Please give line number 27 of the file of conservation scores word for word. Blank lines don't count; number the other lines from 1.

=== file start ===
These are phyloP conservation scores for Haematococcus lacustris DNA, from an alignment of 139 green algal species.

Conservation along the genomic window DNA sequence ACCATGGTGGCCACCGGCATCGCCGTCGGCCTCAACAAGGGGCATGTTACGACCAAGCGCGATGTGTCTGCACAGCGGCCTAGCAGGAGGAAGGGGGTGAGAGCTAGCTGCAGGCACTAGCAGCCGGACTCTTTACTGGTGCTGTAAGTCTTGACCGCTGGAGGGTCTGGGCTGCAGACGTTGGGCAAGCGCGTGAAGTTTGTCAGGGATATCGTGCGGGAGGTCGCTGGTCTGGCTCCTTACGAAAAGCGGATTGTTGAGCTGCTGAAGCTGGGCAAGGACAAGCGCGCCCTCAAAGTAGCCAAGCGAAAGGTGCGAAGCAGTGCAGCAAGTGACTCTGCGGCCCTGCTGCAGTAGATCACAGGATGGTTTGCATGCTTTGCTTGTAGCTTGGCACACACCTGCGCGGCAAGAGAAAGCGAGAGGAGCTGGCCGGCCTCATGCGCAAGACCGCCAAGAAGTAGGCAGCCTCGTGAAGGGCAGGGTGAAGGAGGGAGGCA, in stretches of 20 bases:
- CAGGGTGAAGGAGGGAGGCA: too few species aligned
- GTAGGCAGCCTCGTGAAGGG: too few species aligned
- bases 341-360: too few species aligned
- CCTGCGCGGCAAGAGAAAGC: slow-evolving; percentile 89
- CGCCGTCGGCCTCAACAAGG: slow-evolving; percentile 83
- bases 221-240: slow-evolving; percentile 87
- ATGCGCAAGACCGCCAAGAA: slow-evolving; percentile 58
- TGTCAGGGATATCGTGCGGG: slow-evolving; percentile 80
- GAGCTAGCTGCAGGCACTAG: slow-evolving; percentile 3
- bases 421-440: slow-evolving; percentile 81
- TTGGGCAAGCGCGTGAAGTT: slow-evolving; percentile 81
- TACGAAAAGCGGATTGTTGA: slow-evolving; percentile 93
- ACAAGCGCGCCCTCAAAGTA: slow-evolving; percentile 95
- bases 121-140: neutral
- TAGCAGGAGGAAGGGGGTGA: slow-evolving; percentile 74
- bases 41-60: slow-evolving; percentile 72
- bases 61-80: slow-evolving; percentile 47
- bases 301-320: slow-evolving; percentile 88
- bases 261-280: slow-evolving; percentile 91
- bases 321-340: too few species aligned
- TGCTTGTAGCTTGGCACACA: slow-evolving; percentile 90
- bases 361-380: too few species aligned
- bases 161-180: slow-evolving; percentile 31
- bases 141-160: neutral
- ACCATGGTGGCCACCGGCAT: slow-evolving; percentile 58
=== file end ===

- ACCATGGTGGCCACCGGCAT: slow-evolving; percentile 58